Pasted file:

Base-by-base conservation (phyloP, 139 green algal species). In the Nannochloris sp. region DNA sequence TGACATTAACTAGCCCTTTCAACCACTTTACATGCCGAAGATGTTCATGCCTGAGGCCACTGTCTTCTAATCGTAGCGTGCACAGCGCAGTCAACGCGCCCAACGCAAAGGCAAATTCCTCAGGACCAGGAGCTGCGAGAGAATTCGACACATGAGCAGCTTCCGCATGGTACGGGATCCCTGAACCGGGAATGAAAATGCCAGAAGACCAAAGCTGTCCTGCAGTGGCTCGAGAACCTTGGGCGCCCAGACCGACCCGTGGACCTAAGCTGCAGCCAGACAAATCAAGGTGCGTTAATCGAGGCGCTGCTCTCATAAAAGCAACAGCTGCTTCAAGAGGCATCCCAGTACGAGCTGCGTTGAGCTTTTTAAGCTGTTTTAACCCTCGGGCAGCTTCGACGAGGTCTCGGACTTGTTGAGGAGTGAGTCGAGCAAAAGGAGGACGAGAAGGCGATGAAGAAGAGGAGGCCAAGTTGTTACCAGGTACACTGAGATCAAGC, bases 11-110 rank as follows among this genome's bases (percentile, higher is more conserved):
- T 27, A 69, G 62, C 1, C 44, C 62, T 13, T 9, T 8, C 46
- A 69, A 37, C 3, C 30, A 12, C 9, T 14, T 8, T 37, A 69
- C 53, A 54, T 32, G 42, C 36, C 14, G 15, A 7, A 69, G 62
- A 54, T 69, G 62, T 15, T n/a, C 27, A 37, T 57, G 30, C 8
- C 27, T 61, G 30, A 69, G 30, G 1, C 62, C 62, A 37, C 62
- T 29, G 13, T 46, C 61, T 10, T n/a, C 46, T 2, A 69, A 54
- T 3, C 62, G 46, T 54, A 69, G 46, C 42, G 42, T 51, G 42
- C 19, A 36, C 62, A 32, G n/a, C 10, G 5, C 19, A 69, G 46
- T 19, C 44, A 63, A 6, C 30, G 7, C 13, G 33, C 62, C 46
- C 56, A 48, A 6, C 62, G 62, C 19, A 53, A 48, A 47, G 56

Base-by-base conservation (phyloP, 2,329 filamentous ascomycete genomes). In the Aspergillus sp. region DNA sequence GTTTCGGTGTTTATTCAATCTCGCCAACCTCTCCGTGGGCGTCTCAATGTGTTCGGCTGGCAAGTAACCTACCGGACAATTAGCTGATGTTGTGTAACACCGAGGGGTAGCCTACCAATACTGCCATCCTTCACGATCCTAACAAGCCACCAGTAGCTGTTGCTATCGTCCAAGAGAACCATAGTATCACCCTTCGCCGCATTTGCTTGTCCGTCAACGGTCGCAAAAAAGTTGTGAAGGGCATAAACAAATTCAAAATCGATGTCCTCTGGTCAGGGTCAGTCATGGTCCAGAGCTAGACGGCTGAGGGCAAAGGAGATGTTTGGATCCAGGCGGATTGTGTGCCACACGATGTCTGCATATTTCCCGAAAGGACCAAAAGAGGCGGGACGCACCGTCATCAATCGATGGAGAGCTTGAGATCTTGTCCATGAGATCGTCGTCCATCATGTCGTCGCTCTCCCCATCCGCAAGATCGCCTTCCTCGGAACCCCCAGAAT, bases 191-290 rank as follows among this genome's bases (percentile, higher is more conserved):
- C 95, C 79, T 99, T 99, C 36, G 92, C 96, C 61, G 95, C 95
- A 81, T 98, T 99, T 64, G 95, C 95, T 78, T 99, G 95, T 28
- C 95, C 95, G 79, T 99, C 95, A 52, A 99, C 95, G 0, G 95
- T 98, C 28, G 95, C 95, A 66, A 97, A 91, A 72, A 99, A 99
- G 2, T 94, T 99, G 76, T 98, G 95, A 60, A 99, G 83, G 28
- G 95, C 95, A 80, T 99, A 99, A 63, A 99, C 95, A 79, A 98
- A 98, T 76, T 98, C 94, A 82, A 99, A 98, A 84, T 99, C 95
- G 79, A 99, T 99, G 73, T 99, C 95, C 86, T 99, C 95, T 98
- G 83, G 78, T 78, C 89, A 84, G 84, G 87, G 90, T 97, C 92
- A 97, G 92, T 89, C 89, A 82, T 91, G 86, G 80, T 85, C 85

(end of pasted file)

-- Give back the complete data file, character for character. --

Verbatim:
Base-by-base conservation (phyloP, 139 green algal species). In the Nannochloris sp. region DNA sequence TGACATTAACTAGCCCTTTCAACCACTTTACATGCCGAAGATGTTCATGCCTGAGGCCACTGTCTTCTAATCGTAGCGTGCACAGCGCAGTCAACGCGCCCAACGCAAAGGCAAATTCCTCAGGACCAGGAGCTGCGAGAGAATTCGACACATGAGCAGCTTCCGCATGGTACGGGATCCCTGAACCGGGAATGAAAATGCCAGAAGACCAAAGCTGTCCTGCAGTGGCTCGAGAACCTTGGGCGCCCAGACCGACCCGTGGACCTAAGCTGCAGCCAGACAAATCAAGGTGCGTTAATCGAGGCGCTGCTCTCATAAAAGCAACAGCTGCTTCAAGAGGCATCCCAGTACGAGCTGCGTTGAGCTTTTTAAGCTGTTTTAACCCTCGGGCAGCTTCGACGAGGTCTCGGACTTGTTGAGGAGTGAGTCGAGCAAAAGGAGGACGAGAAGGCGATGAAGAAGAGGAGGCCAAGTTGTTACCAGGTACACTGAGATCAAGC, bases 11-110 rank as follows among this genome's bases (percentile, higher is more conserved):
- T 27, A 69, G 62, C 1, C 44, C 62, T 13, T 9, T 8, C 46
- A 69, A 37, C 3, C 30, A 12, C 9, T 14, T 8, T 37, A 69
- C 53, A 54, T 32, G 42, C 36, C 14, G 15, A 7, A 69, G 62
- A 54, T 69, G 62, T 15, T n/a, C 27, A 37, T 57, G 30, C 8
- C 27, T 61, G 30, A 69, G 30, G 1, C 62, C 62, A 37, C 62
- T 29, G 13, T 46, C 61, T 10, T n/a, C 46, T 2, A 69, A 54
- T 3, C 62, G 46, T 54, A 69, G 46, C 42, G 42, T 51, G 42
- C 19, A 36, C 62, A 32, G n/a, C 10, G 5, C 19, A 69, G 46
- T 19, C 44, A 63, A 6, C 30, G 7, C 13, G 33, C 62, C 46
- C 56, A 48, A 6, C 62, G 62, C 19, A 53, A 48, A 47, G 56

Base-by-base conservation (phyloP, 2,329 filamentous ascomycete genomes). In the Aspergillus sp. region DNA sequence GTTTCGGTGTTTATTCAATCTCGCCAACCTCTCCGTGGGCGTCTCAATGTGTTCGGCTGGCAAGTAACCTACCGGACAATTAGCTGATGTTGTGTAACACCGAGGGGTAGCCTACCAATACTGCCATCCTTCACGATCCTAACAAGCCACCAGTAGCTGTTGCTATCGTCCAAGAGAACCATAGTATCACCCTTCGCCGCATTTGCTTGTCCGTCAACGGTCGCAAAAAAGTTGTGAAGGGCATAAACAAATTCAAAATCGATGTCCTCTGGTCAGGGTCAGTCATGGTCCAGAGCTAGACGGCTGAGGGCAAAGGAGATGTTTGGATCCAGGCGGATTGTGTGCCACACGATGTCTGCATATTTCCCGAAAGGACCAAAAGAGGCGGGACGCACCGTCATCAATCGATGGAGAGCTTGAGATCTTGTCCATGAGATCGTCGTCCATCATGTCGTCGCTCTCCCCATCCGCAAGATCGCCTTCCTCGGAACCCCCAGAAT, bases 191-290 rank as follows among this genome's bases (percentile, higher is more conserved):
- C 95, C 79, T 99, T 99, C 36, G 92, C 96, C 61, G 95, C 95
- A 81, T 98, T 99, T 64, G 95, C 95, T 78, T 99, G 95, T 28
- C 95, C 95, G 79, T 99, C 95, A 52, A 99, C 95, G 0, G 95
- T 98, C 28, G 95, C 95, A 66, A 97, A 91, A 72, A 99, A 99
- G 2, T 94, T 99, G 76, T 98, G 95, A 60, A 99, G 83, G 28
- G 95, C 95, A 80, T 99, A 99, A 63, A 99, C 95, A 79, A 98
- A 98, T 76, T 98, C 94, A 82, A 99, A 98, A 84, T 99, C 95
- G 79, A 99, T 99, G 73, T 99, C 95, C 86, T 99, C 95, T 98
- G 83, G 78, T 78, C 89, A 84, G 84, G 87, G 90, T 97, C 92
- A 97, G 92, T 89, C 89, A 82, T 91, G 86, G 80, T 85, C 85